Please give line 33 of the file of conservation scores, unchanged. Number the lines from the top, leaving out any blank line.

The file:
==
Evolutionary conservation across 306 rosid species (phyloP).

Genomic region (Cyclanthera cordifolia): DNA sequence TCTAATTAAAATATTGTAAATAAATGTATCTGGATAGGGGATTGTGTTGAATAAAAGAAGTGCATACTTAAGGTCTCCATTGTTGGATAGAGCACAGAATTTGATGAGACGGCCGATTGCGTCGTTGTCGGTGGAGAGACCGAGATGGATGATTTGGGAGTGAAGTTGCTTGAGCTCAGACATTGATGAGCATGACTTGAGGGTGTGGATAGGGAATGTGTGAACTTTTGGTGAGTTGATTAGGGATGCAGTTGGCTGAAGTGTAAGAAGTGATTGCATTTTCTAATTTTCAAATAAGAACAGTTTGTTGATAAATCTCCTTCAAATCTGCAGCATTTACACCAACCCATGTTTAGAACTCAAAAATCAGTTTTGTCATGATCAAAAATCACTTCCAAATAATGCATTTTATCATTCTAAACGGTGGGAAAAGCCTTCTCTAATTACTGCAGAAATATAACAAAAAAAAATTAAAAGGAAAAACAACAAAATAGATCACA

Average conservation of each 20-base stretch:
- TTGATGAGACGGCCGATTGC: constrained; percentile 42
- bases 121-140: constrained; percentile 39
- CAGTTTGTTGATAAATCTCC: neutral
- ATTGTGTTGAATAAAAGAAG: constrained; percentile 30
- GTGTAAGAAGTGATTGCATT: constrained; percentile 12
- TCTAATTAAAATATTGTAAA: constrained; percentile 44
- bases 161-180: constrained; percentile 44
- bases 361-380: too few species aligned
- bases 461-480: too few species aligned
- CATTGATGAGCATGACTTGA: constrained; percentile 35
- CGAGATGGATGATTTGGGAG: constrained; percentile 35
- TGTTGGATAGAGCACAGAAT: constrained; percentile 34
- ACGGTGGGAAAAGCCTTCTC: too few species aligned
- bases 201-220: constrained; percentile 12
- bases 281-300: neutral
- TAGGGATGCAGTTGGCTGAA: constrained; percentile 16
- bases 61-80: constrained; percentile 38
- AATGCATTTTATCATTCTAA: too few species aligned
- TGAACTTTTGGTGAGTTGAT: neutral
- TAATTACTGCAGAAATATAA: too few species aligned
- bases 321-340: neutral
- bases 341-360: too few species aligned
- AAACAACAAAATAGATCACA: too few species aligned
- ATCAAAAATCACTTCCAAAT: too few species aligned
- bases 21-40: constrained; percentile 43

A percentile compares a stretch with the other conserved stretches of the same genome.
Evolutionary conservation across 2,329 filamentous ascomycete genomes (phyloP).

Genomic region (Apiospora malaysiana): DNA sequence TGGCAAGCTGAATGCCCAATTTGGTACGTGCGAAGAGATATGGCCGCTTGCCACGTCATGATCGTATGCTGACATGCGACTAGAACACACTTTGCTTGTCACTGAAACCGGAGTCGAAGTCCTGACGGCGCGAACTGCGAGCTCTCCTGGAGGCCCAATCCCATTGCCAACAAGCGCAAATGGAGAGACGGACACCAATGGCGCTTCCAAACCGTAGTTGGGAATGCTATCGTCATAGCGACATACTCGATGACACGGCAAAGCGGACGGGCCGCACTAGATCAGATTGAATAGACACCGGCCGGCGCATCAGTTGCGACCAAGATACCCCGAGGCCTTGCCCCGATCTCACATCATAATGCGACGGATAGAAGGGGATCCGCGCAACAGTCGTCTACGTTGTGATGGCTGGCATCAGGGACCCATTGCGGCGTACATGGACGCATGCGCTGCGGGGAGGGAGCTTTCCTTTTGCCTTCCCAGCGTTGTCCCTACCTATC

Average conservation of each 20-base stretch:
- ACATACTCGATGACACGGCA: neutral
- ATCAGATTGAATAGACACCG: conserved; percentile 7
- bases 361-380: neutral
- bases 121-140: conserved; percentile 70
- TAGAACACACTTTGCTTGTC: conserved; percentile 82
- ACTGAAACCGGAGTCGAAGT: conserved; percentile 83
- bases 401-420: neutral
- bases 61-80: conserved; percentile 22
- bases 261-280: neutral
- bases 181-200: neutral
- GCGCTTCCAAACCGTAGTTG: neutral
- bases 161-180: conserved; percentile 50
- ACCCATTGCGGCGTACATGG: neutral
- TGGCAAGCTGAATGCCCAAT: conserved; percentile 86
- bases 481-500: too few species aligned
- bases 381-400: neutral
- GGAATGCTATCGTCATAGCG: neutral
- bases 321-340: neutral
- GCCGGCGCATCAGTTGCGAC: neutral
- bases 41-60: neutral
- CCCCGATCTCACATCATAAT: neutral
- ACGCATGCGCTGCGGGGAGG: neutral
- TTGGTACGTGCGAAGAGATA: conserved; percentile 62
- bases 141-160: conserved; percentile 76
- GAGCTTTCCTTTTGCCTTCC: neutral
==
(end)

- ACATACTCGATGACACGGCA: neutral